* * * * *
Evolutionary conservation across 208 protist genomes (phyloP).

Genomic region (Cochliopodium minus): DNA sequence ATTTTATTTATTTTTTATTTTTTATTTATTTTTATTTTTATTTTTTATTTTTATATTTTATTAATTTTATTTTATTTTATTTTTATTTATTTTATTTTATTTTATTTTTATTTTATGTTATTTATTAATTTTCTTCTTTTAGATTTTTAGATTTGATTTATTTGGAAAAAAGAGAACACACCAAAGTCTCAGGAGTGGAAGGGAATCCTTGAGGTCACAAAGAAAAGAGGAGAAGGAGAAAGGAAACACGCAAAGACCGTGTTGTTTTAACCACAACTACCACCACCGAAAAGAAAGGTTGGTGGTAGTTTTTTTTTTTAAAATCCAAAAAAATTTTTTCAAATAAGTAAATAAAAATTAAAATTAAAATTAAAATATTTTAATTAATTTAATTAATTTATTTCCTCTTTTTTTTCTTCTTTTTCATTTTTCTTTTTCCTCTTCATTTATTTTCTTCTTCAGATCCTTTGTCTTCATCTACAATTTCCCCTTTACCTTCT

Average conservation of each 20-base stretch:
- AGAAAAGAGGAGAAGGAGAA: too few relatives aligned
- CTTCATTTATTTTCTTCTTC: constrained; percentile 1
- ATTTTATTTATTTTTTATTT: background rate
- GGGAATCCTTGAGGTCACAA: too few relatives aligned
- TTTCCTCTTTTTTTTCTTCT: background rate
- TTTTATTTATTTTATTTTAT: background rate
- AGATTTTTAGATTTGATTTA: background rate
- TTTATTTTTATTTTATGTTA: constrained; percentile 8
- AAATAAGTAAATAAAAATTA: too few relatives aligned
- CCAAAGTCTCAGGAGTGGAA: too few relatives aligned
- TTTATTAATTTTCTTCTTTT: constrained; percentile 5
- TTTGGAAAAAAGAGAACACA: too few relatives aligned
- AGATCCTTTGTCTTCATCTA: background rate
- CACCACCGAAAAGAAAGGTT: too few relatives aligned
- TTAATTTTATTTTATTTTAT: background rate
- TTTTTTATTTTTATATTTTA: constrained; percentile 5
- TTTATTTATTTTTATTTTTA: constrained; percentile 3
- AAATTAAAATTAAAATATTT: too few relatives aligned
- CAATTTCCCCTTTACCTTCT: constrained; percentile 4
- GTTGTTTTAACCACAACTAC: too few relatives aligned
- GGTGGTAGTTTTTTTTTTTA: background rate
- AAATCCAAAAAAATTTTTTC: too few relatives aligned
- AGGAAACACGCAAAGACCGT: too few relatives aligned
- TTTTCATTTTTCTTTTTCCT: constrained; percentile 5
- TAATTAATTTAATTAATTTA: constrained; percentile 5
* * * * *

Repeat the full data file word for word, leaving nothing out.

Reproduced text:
Evolutionary conservation across 208 protist genomes (phyloP).

Genomic region (Cochliopodium minus): DNA sequence ATTTTATTTATTTTTTATTTTTTATTTATTTTTATTTTTATTTTTTATTTTTATATTTTATTAATTTTATTTTATTTTATTTTTATTTATTTTATTTTATTTTATTTTTATTTTATGTTATTTATTAATTTTCTTCTTTTAGATTTTTAGATTTGATTTATTTGGAAAAAAGAGAACACACCAAAGTCTCAGGAGTGGAAGGGAATCCTTGAGGTCACAAAGAAAAGAGGAGAAGGAGAAAGGAAACACGCAAAGACCGTGTTGTTTTAACCACAACTACCACCACCGAAAAGAAAGGTTGGTGGTAGTTTTTTTTTTTAAAATCCAAAAAAATTTTTTCAAATAAGTAAATAAAAATTAAAATTAAAATTAAAATATTTTAATTAATTTAATTAATTTATTTCCTCTTTTTTTTCTTCTTTTTCATTTTTCTTTTTCCTCTTCATTTATTTTCTTCTTCAGATCCTTTGTCTTCATCTACAATTTCCCCTTTACCTTCT

Average conservation of each 20-base stretch:
- AGAAAAGAGGAGAAGGAGAA: too few relatives aligned
- CTTCATTTATTTTCTTCTTC: constrained; percentile 1
- ATTTTATTTATTTTTTATTT: background rate
- GGGAATCCTTGAGGTCACAA: too few relatives aligned
- TTTCCTCTTTTTTTTCTTCT: background rate
- TTTTATTTATTTTATTTTAT: background rate
- AGATTTTTAGATTTGATTTA: background rate
- TTTATTTTTATTTTATGTTA: constrained; percentile 8
- AAATAAGTAAATAAAAATTA: too few relatives aligned
- CCAAAGTCTCAGGAGTGGAA: too few relatives aligned
- TTTATTAATTTTCTTCTTTT: constrained; percentile 5
- TTTGGAAAAAAGAGAACACA: too few relatives aligned
- AGATCCTTTGTCTTCATCTA: background rate
- CACCACCGAAAAGAAAGGTT: too few relatives aligned
- TTAATTTTATTTTATTTTAT: background rate
- TTTTTTATTTTTATATTTTA: constrained; percentile 5
- TTTATTTATTTTTATTTTTA: constrained; percentile 3
- AAATTAAAATTAAAATATTT: too few relatives aligned
- CAATTTCCCCTTTACCTTCT: constrained; percentile 4
- GTTGTTTTAACCACAACTAC: too few relatives aligned
- GGTGGTAGTTTTTTTTTTTA: background rate
- AAATCCAAAAAAATTTTTTC: too few relatives aligned
- AGGAAACACGCAAAGACCGT: too few relatives aligned
- TTTTCATTTTTCTTTTTCCT: constrained; percentile 5
- TAATTAATTTAATTAATTTA: constrained; percentile 5